Transparency International New Zealand
What does OGP and open government mean for me?
For New Zealanders this is an opportunity for you to participate in creating a strong new National Action Plan. An effective National Action Plan is one where, working together, New Zealanders develop commitments that further the OGP goals of strengthening democracy, building trust, and improving wellbeing.
For communities and community groups within Aotearoa New Zealand we invite you to share your wisdom, thoughts, experiences, challenges and aspirations to create a strong Plan. This is a chance to represent your communities, help remove barriers, start conversations and keep them alive, and deliver and contribute to change.
For public servants, local government and government agencies we want you to work with and better connect with the communities you serve, share knowledge, learn from new and diverse voices, and explore innovative ways to work together now and in the future.
“I took so much away from the experience and made me realise how important youth are for New Zealand in the future. This was certainly important for me to meet a diverse range of people.”
Youth Parliament 2019 participant, Commitment 2, NZ National Action Plan 2018–2020
Who do we want to hear from?
No two communities are the same. We want to create the opportunity for a wide range of community and individual voices to be heard.
No one knows communities as well as those who live in them. We encourage people to use their community connections and institutions to have locally led and focussed discussions and meetings – to form a “network of networks”. A connected community fosters engagement and inclusion and opens the door to participation.
The greater the diversity of who is involved, and the wider the conversations we have, the better we can develop a shared understanding of and respond to the challenges individuals and communities face, how their lives and wellbeing can be improved, and plot the course for improving outcomes.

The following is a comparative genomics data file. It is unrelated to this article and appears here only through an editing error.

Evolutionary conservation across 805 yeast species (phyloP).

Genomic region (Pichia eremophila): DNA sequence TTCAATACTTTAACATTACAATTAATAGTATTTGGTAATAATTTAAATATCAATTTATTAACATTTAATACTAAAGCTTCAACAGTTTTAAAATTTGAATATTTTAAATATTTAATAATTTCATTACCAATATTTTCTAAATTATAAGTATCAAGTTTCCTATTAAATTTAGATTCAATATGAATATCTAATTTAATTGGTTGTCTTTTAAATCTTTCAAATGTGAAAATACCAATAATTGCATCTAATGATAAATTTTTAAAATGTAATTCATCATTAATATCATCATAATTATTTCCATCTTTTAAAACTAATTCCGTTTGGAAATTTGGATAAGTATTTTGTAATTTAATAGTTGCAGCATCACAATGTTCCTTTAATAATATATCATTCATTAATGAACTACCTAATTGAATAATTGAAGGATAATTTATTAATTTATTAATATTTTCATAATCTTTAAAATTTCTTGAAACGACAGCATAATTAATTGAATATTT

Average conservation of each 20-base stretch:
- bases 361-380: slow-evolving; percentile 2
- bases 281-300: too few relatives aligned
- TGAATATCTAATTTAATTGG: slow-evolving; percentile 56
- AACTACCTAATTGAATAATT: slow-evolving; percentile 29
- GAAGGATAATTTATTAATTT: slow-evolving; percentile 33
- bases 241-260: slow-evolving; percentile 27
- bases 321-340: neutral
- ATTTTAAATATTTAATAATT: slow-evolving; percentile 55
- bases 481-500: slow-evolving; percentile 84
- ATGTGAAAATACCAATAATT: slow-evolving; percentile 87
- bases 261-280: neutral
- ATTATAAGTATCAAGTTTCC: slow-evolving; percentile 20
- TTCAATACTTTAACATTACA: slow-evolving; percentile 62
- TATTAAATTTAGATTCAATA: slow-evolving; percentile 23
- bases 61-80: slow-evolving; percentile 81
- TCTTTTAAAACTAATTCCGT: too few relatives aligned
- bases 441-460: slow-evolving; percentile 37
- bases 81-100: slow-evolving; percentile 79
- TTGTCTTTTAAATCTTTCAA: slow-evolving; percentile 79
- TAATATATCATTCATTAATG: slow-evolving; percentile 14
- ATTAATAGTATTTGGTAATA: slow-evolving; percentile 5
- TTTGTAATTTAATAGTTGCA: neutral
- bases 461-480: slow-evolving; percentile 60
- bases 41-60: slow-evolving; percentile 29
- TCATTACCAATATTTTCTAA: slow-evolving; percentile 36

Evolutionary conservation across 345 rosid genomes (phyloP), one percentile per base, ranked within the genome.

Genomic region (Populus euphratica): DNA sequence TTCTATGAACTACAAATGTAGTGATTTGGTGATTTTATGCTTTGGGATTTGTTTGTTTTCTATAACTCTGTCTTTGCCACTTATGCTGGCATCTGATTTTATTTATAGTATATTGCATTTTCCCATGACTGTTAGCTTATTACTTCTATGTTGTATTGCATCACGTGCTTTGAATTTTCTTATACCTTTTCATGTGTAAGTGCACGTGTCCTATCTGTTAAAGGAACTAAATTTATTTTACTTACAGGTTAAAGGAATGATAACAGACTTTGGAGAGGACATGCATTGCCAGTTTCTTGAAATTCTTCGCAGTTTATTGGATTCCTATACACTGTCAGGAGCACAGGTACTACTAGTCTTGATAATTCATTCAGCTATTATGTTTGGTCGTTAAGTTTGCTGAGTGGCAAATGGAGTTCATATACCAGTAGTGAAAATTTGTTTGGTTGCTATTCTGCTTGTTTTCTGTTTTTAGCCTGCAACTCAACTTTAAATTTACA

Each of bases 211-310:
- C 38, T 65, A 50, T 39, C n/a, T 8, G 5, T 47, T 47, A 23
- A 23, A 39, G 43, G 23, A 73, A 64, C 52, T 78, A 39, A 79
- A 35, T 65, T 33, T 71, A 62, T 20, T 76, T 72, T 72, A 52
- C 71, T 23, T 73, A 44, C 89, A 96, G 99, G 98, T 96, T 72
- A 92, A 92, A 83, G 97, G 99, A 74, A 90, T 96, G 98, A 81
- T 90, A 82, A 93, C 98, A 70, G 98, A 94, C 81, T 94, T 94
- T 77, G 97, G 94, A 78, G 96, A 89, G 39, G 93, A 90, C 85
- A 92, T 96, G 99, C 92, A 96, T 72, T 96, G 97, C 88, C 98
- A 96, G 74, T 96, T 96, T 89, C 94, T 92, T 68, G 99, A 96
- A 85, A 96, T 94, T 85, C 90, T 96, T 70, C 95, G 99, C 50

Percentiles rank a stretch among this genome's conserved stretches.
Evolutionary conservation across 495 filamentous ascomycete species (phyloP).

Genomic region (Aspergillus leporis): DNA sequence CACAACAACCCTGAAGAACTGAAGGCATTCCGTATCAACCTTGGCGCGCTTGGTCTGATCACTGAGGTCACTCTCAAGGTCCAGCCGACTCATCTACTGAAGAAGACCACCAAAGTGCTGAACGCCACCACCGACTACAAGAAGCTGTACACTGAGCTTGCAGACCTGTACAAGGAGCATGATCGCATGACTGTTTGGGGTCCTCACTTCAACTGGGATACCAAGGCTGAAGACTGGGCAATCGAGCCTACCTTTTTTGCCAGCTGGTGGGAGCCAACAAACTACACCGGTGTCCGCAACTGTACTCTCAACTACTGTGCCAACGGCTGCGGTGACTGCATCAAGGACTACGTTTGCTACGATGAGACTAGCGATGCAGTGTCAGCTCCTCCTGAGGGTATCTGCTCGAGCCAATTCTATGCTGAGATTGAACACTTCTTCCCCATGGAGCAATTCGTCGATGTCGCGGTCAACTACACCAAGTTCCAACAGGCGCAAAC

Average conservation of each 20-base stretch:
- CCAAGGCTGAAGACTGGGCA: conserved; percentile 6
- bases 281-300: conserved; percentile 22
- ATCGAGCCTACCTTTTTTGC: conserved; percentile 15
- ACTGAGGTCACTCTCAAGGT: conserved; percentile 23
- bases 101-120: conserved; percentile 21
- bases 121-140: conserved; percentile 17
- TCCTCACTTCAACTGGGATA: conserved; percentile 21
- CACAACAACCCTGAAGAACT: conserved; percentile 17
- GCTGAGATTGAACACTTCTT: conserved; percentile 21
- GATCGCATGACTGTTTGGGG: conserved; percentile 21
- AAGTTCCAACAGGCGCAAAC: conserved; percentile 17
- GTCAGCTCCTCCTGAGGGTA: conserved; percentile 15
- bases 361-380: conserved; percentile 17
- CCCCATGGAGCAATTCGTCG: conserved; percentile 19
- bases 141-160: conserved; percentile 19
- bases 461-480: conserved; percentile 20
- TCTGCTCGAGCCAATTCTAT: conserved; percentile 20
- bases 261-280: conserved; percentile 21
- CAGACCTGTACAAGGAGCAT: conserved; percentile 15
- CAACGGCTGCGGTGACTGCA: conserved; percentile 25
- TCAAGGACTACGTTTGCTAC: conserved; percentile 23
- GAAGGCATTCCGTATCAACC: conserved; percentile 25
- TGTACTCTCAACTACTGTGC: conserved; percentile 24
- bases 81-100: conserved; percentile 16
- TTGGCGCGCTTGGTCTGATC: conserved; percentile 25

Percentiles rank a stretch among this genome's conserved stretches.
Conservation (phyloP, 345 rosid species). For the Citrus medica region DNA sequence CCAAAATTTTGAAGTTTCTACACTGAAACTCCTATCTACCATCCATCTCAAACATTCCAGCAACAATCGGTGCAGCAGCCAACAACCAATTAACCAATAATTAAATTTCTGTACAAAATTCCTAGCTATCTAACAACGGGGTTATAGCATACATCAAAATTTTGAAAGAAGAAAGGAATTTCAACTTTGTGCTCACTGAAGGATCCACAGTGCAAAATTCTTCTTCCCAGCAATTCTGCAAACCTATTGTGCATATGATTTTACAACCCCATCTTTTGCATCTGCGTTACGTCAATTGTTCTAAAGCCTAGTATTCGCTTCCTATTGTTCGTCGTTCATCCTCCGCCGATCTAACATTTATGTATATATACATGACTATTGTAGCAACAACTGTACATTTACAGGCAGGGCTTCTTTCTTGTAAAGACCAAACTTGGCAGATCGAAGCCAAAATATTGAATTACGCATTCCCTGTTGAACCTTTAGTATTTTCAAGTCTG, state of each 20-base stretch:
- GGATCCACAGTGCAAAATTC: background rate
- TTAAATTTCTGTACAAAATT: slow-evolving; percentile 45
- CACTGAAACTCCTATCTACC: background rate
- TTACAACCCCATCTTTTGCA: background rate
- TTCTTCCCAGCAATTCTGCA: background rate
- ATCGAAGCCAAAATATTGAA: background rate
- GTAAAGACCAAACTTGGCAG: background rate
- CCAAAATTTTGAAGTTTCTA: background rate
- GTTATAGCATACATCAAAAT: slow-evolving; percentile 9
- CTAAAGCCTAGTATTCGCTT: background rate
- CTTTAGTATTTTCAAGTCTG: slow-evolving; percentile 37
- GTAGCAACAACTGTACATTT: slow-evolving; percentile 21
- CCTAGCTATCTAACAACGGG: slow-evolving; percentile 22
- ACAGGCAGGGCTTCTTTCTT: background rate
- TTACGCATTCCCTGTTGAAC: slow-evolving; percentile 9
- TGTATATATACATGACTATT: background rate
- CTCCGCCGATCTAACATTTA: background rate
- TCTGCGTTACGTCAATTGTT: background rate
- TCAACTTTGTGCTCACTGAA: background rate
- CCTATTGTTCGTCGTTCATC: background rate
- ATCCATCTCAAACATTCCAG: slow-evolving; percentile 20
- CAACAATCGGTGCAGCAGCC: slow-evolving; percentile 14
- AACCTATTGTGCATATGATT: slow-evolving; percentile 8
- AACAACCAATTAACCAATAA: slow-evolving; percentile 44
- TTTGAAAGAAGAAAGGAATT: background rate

“We all live in a place and every place has unique strengths, assets, contexts and wisdom. When we build on these, transformative change becomes possible. Understanding and activating all the resources in our places is key to enhancing social, economic, cultural and environmental wellbeing.”
Inspiring Communities, Shaping the Future report
How can you get involved?
Mahi kotahitanga is about working together, sharing expertise, and co-operation. For that to work we need to come together or connect in a way that works for you: online, in person, individually or through your community groups – or other organisations that represent or work for New Zealanders.
Individuals: we invite you to join the conversation, share your experiences, talk to each other and us, and suggest areas for change and help to shape commitments. A diversity of voices is welcome and needed. There will be online and in-person opportunities to participate – it’s up to you to decide what works best for you.
Communities, local governments and agencies: we want to make contact, offer to start conversations, share your networks and knowledge, help New Zealanders understand what open government means for them, offer space at your events, and encourage your communities to engage with this process and build lasting relationships.
“You hear about big issues sometimes but what happens day to day in government, how do they arrive at big decisions like the Budget?”
“What is the best way to get a movement started, does it have to be a petition, what else?”
“If we understood the election process better we would have more motivation to use our voice.”
Youth workshop participants share what they want to know about government
Being a member of the OGP helps us share knowledge and expertise and learn from the experience of others.
“Open government thrives when people come together in dialogue and work to co-create and implement reforms that bring governments closer to their people.”
Chief Executive Officer, Open Government Partnership